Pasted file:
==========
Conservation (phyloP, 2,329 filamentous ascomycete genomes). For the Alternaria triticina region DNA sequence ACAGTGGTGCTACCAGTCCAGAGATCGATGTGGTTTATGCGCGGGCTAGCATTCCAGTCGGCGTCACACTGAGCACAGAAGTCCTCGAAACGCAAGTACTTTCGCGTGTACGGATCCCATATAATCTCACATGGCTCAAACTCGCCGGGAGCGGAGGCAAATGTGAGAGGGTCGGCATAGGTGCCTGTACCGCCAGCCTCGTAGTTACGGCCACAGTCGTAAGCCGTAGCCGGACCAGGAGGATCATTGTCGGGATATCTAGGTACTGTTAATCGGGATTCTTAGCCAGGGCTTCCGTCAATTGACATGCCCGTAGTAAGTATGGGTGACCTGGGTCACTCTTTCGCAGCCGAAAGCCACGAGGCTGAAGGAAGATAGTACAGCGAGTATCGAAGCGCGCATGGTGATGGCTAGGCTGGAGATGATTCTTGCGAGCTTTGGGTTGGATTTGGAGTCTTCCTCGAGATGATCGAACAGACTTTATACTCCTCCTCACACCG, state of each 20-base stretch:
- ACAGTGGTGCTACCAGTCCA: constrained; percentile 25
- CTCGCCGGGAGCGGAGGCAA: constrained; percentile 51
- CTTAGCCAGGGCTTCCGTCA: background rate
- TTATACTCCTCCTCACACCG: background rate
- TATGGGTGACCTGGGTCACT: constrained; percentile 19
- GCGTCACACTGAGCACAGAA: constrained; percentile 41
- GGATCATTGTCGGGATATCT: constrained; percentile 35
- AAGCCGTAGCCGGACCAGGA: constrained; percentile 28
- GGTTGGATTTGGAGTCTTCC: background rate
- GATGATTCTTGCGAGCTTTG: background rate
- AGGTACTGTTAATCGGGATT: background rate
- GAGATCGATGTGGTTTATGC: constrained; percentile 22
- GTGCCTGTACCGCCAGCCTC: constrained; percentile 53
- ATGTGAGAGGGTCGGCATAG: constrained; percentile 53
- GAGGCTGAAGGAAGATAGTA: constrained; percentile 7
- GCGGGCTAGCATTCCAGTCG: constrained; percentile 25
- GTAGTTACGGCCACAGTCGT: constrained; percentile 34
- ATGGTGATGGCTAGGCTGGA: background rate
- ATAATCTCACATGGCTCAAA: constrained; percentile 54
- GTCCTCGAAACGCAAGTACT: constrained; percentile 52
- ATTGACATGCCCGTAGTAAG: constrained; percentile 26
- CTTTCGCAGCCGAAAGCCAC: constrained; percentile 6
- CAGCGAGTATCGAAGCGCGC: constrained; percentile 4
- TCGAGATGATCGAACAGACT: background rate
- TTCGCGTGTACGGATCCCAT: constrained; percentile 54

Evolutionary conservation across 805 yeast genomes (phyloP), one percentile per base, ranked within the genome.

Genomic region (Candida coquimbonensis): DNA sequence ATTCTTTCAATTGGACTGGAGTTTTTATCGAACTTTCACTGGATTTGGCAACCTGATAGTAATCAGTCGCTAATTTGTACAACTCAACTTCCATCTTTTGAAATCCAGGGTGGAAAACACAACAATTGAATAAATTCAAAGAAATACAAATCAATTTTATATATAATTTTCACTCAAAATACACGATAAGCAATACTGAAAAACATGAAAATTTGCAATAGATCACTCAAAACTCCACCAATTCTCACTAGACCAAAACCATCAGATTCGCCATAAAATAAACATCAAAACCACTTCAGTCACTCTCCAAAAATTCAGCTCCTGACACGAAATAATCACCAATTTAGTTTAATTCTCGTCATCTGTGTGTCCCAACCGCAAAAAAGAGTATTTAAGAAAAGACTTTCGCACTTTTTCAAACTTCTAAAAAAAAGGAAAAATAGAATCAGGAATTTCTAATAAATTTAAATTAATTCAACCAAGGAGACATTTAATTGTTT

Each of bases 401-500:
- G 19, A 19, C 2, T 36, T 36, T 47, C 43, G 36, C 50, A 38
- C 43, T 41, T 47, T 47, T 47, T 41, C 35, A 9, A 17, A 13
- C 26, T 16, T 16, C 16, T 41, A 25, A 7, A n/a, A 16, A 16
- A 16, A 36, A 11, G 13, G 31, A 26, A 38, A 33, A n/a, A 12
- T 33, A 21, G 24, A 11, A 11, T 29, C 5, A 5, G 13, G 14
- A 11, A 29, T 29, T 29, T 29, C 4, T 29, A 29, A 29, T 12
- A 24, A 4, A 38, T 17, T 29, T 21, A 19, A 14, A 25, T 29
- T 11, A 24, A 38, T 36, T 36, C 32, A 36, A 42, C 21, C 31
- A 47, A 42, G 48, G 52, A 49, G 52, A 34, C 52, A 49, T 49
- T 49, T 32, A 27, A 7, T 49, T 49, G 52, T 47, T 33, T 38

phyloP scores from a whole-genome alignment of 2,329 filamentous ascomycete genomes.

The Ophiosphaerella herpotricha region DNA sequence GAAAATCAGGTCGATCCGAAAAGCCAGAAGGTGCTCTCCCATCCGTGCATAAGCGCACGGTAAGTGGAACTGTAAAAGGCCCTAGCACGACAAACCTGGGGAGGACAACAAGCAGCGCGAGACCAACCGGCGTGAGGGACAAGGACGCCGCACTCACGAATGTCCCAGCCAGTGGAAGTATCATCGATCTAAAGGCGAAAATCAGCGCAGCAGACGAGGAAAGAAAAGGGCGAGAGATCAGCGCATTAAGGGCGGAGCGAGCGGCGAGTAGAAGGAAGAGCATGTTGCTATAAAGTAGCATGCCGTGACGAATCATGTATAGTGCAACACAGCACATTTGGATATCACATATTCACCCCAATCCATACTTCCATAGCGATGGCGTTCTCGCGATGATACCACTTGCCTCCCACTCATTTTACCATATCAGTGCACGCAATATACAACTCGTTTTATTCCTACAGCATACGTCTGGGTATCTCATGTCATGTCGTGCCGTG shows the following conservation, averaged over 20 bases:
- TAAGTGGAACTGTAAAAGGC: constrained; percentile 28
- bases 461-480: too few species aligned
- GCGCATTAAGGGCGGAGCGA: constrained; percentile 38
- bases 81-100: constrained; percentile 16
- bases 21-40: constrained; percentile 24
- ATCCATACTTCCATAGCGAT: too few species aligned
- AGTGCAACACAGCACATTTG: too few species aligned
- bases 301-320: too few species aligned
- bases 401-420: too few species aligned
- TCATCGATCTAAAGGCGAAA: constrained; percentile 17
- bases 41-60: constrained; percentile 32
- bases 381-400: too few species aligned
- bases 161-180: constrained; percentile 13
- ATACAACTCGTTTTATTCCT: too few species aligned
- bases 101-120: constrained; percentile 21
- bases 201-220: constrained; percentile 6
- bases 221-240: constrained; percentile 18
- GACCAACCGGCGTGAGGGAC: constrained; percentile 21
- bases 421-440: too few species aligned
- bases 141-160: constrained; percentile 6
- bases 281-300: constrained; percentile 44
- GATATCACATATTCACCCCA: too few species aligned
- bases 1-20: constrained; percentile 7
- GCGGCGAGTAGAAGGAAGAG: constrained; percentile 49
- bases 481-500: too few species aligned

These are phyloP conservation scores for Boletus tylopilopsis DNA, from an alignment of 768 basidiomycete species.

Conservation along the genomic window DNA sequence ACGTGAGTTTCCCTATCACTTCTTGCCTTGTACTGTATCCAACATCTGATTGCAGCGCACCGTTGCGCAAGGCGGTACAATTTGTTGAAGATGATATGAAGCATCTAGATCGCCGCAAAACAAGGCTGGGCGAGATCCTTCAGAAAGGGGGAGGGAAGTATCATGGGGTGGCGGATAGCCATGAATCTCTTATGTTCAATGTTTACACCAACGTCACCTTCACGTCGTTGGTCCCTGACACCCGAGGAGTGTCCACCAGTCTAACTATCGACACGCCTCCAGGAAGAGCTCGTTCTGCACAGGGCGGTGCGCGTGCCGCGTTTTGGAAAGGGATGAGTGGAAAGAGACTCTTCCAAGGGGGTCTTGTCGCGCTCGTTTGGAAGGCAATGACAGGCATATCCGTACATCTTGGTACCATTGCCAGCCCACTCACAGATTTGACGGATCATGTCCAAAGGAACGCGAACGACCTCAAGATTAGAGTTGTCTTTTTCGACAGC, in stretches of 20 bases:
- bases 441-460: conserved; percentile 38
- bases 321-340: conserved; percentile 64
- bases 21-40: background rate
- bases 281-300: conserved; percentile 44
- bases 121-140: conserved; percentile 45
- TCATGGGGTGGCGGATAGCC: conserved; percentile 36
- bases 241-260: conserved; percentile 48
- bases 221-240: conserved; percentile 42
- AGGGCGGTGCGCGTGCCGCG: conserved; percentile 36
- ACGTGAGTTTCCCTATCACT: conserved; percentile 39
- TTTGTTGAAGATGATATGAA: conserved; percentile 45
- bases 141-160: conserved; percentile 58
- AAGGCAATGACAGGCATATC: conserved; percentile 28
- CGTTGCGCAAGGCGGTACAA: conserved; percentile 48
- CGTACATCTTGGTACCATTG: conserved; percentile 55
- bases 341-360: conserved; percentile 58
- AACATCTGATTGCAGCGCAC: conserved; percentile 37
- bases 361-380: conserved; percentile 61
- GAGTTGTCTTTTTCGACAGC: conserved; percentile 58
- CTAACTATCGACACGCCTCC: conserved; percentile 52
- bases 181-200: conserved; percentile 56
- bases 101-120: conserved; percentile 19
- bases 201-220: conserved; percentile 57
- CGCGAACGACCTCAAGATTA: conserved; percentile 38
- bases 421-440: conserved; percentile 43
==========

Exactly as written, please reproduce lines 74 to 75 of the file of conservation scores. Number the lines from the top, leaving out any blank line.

- TCATGGGGTGGCGGATAGCC: conserved; percentile 36
- bases 241-260: conserved; percentile 48